Today is Friday the 13th and an unlucky and dreaded day for friggatriskaidekaphobics and paraskevidekatriaphobics. Those are the scientific terms for people who fear Friday the 13th.
I do find myself to be superstitious —I often knock on wood thrice to prevent a jinx, I get a little weird around black cats, and I don’t walk under ladders. I think I do the last one mainly because it’s a lot safer!
I’ve never really been superstitious about Friday the 13th. If anything, I just know it is considered a jinx day. In the past, I have scoured calendars to see how many Friday the 13ths we get every year. This year, today is the only one. (But there are three next year!)
I don’t know why I don’t freak out on a day like today. There’s been no wood knocking around my apartment.
If I wanted to, I could probably celebrate the day by smashing mirrors, hanging out with black cats and walking under ladders. If you’re interested, .
I think that perhaps my leisure with Friday the 13th doesn’t come from a subconscious ease, but from an enjoyment I had in my childhood.
You see, there was something that happened then that doesn’t happen now. And I don’t know why.
Here it is: Where the hell are the Friday the 13th movie marathons?
I’ve never considered myself a horror fan—or a fan of Jason Voorhees—but I would dedicate myself to watching these campy, sometimes awful, sequels every Friday the 13th growing up.
I remember being about 14 or 15 and looking over the TV listings one Friday the 13th, and coming across a marathon of the schlock horror films.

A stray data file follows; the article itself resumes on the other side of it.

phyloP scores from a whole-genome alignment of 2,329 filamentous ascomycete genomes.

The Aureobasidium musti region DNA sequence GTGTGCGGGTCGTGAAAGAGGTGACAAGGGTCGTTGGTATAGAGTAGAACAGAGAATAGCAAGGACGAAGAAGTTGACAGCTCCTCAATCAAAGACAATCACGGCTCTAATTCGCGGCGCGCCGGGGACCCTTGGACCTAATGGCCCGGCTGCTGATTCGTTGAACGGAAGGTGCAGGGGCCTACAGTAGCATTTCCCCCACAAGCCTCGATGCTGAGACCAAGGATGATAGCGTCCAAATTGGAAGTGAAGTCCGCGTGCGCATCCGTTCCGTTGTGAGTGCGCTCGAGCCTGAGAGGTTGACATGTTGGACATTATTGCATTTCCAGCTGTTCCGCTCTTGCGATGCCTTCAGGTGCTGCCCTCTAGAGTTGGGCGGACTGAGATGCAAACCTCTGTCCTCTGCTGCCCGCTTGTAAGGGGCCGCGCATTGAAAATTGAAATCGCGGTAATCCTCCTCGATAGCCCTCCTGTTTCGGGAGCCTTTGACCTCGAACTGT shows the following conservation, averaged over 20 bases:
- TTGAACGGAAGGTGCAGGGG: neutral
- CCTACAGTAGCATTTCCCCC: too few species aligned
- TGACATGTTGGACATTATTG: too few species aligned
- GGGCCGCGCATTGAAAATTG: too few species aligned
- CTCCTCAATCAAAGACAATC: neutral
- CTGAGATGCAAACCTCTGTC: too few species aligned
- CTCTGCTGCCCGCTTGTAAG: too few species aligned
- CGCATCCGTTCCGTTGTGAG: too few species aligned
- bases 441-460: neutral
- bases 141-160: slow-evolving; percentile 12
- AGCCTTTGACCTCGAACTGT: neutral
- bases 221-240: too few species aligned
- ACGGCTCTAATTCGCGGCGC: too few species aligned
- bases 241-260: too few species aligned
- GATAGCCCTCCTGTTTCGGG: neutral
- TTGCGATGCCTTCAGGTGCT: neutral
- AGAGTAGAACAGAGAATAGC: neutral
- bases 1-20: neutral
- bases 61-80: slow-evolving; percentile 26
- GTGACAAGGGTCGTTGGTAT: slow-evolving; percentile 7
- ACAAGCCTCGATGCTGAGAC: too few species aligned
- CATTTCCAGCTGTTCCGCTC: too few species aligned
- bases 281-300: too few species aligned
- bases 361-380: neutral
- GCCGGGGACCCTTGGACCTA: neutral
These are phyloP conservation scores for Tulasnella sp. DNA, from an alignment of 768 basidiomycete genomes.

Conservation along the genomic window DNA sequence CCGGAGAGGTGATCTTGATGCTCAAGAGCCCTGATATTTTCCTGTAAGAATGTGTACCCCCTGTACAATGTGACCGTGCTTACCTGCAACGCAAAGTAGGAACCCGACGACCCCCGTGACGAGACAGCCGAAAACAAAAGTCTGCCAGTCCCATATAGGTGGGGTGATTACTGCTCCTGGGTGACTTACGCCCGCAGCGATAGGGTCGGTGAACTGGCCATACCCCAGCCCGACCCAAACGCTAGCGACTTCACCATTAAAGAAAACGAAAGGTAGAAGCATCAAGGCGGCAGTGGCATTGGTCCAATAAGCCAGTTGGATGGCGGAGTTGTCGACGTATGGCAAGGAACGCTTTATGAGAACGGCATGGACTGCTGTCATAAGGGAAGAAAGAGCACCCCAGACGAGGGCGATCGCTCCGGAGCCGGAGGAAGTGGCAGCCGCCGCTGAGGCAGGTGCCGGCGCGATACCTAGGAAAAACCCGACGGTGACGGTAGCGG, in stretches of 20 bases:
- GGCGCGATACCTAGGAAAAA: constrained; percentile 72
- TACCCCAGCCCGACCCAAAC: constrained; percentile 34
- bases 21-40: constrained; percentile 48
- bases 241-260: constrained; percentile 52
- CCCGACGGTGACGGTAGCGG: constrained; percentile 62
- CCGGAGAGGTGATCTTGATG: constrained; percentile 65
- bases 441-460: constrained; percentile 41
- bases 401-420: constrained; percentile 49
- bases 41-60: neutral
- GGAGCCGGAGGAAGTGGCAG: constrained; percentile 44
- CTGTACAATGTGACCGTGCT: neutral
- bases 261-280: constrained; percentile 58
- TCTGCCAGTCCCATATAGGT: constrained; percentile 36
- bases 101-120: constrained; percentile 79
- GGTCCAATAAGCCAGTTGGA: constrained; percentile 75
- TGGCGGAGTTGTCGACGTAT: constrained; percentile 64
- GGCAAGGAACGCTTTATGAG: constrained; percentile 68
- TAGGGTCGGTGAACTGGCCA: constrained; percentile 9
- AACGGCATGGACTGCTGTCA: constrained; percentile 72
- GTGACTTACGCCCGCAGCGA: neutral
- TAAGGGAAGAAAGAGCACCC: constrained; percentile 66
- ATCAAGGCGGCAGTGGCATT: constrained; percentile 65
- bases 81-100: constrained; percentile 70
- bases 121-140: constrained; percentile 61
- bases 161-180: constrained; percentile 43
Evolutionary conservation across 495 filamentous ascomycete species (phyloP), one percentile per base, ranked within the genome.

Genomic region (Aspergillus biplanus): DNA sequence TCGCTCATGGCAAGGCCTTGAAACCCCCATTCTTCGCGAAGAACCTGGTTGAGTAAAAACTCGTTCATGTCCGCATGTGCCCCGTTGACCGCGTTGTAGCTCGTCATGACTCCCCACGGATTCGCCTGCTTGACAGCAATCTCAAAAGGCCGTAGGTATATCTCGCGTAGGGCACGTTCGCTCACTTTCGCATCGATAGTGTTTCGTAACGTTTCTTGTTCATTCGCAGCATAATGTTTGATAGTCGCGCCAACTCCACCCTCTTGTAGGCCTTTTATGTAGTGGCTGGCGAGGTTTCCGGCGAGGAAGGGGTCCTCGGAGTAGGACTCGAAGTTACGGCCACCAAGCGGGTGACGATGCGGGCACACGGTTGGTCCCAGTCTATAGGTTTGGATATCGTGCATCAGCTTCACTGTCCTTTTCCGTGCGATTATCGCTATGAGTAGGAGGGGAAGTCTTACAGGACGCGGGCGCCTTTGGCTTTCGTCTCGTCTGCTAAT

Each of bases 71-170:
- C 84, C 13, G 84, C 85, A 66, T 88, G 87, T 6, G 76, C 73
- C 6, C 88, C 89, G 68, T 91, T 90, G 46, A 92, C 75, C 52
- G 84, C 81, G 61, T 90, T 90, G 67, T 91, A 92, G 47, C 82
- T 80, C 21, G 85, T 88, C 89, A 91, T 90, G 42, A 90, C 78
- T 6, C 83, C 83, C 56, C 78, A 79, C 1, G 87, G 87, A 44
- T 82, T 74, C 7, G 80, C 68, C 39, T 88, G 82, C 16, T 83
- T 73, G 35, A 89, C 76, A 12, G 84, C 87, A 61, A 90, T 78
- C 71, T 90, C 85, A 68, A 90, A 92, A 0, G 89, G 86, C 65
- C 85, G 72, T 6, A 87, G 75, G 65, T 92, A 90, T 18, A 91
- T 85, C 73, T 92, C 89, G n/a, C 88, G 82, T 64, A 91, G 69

Maybe it was my appreciation for the horror subculture, or maybe it was an inner sense of sitting down and understanding these films. All I know is at 1 a.m. on a Friday, I was planted on the family couch watching the marathon of these movies.
I don’t remember all the plots—I know in the first one, the killer wasn’t Jason, but his mother!—but I remember some cheesy parts and actors.
There was the one where Kevin Bacon got killed with an arrow and the one where Corey Feldmen resurrected Jason from the dead.
I think there was one with a black kid who was obsessed with Michael Jackson, and one where three dudes got killed in the woods in broad daylight after Jason jumped down from a tree.
And let’s not forget to mention the bad 3-D one, where knives and yo-yos were supposed to come out at you from the screen. It wasn’t the same on a standard definition TV.
The marathon was always something I looked forward to as a youth. Sometimes Rhonda Shear or Joe Bob Briggs would host them, and I think they usually aired on late-night USA Network. Other times, they would be on some premium channel.
The point is there was always a marathon on Friday the 13th. It played on the superstition. It was a perfect time to play these movies.
To this day, whenever I see a big lake in the middle of the woods or at some resort, I think about the legacy of Jason Voorhees.
Camping in unknown woods? Better not have sex!
And whenever I do laundry downstairs late at night, where the dimly-lit storage room is as well, I wait for an axe to the chest as I come around the doorway.
The legacy of Friday the 13th can be attributed to Victor Miller, the writer of the first film in 1980. Weird enough, Miller went on to write for soap operas, like Another World and All My Children.
Apparently, Jason was supposed to never come back after the first film, but producers and horror maven Tom Savini thought otherwise.
If not for them, Friday the 13th may have had a phobic effect on me.
On Thursday, I scoured IMDB and TVGuide.com in hopes that a marathon would play this year.
No such luck. What a bummer. The only thing I found was the terrible Friday the 13th remake. On OutMax Channel 330. At 10:45 p.m.
I tell you, it can make a man go crazy.
If you want some Friday the 13th facts and trivia, check this website out.